My name is Gerardo Pasqualetti and I’m a creative director for the gyro Cincinnati office. It would be easy to say that I’ve been inspired by great artists, names like Michelangelo, Raphael, Picasso or Henri de Toulouse-Lautrec but that would not be entirely true. Inspiration can and usually come from anywhere or anyone. In my case it is within my own family. The person who has inspired me the most in my life would be my father, Gerardo Pasqualetti Sr. He was born in 1937 in a small town named Bisaccia, south of Naples, Italy.
He was one of four children and the last sibling to migrate to the United States at the age of fifteen. He settled in Cincinnati, Ohio where his brother was living. He embarked on this new land with an eighth grade education and not speaking an ounce of English, so you can imagine how hard it would be to find work with the language barrier. One day he set out to find work, no matter what occupation, to get settled. He stumbled upon two men speaking Italian, in a different dialect, but he could understand them. He walked up to them to strike up a conversation, while the men were taking a smoke break outside of a box company called Rigacci Box Co. One of the men was the owner and offered him a job, it was a labor job and he gratefully accepted, he was earning 75 cents an hour.
His real passion was cooking, so he would work all day at the box company and then spend his evenings watching and learning how to cook at the Hilton Hotel were his brother was cooking. He then started bussing tables just so he could better understand the way a restaurant actually functioned and to get his foot into the front door. He spent many years learning and experimenting with food. His brother took a job with another restaurant, thus giving my father an opportunity to ask for the position. He went to the chef and said his brother taught him everything he knows and that he could handle the job and had some new ideas to bring to the menu. The chef gave him a chance to prove himself.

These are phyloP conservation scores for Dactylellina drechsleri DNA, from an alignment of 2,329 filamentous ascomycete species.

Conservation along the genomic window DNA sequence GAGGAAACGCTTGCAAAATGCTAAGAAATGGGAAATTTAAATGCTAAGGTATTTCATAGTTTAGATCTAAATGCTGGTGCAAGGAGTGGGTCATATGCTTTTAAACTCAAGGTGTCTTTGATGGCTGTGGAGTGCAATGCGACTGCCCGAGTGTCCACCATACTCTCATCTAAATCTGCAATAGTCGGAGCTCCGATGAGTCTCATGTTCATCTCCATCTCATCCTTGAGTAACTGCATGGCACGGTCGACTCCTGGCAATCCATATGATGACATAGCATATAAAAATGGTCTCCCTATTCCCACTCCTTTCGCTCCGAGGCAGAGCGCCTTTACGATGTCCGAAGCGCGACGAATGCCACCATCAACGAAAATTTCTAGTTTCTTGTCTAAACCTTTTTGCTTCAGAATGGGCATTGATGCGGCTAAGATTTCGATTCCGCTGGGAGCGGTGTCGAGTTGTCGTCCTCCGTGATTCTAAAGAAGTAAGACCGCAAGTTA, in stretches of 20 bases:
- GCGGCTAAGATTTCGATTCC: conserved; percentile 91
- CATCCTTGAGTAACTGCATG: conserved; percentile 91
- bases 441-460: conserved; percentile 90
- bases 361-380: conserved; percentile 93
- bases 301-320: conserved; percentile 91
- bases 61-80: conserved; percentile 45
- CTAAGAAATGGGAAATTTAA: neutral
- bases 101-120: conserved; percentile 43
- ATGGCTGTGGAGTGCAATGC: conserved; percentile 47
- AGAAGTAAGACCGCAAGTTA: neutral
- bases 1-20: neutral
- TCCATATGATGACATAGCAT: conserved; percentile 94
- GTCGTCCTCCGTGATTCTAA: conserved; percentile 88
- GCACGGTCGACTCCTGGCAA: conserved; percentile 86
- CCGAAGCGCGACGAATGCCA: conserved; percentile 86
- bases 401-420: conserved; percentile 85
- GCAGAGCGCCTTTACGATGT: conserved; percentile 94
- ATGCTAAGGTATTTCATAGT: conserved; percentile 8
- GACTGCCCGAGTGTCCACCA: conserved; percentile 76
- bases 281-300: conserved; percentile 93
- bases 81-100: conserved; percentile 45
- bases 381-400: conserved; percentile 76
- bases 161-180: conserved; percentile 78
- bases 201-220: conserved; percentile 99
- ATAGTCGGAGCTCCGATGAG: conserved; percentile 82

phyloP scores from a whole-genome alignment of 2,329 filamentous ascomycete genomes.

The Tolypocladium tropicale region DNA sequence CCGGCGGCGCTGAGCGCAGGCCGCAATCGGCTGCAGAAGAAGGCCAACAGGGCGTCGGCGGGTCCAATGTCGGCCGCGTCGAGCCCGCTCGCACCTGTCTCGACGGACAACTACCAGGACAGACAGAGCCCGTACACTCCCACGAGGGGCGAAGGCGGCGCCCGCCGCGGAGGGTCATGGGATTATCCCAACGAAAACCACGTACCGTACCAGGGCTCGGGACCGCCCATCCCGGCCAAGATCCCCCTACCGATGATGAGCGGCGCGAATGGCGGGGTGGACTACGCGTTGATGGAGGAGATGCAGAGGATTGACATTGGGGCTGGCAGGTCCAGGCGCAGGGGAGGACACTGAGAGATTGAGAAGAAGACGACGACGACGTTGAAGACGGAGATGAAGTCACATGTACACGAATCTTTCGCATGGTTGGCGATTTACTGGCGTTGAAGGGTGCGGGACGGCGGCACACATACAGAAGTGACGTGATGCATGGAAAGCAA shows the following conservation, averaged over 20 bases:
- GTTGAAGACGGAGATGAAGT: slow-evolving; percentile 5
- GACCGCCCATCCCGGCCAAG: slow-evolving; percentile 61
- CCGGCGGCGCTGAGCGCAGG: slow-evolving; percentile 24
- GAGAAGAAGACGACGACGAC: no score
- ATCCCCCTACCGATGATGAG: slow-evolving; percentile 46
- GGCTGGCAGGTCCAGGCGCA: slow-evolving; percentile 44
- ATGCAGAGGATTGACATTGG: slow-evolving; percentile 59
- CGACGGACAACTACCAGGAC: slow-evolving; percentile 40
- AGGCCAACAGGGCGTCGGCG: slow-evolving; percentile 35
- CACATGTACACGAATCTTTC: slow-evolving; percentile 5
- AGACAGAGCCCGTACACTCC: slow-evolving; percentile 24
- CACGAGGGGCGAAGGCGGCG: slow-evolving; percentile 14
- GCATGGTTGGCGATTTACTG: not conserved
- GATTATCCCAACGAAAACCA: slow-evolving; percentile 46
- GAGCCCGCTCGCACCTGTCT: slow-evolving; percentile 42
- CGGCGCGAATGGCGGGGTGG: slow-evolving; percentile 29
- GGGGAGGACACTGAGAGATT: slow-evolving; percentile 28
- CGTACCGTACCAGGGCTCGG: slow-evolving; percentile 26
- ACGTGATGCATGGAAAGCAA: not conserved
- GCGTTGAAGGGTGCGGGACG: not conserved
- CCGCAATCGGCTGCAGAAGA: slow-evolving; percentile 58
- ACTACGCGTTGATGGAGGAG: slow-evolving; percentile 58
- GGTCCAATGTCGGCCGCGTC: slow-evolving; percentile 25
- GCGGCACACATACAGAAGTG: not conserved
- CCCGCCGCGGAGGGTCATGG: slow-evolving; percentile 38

He was finally cooking in a real commercial kitchen, he was ready to take on the world! By this time he had learned English on his own and was starting to get a reputation in the kitchen as an incredibly hard worker. Not only was he a hard worker, he was mastering soups and other entrees that the chef started serving to the customers. People were asking to meet the chef to say how delicious their meals were, but he was saying he couldn’t take all the credit and he would introduce my father.
Married with four children to be responsible for, he continued to please the Hilton with his talent to not only create wonderful food but to present the food in an artistic way. He moved to the chef’s position without even making it a priority. He was working a second job in catering just to make ends meet. I never heard him complain about his work load. Even after all his children left home to move on to their own lives and careers he continued working, mentoring and inspiring people around him. He retired at the age of 75 still loving what he did. You could say he is a bit of a legend at the Hilton being requested to cook for big names like Red Skelton, Elvis Presley and Bob Hope to mention a few, but he would tell you he treated all his customers as if they were celebrities.
So if I ever have a day when I’m in a slump or feeling uninspired, I think about my father’s story and all that he has accomplished in his life and the passion he had towards his career.
-Gerry Pasqualetti, creative director, gyro Cincinnati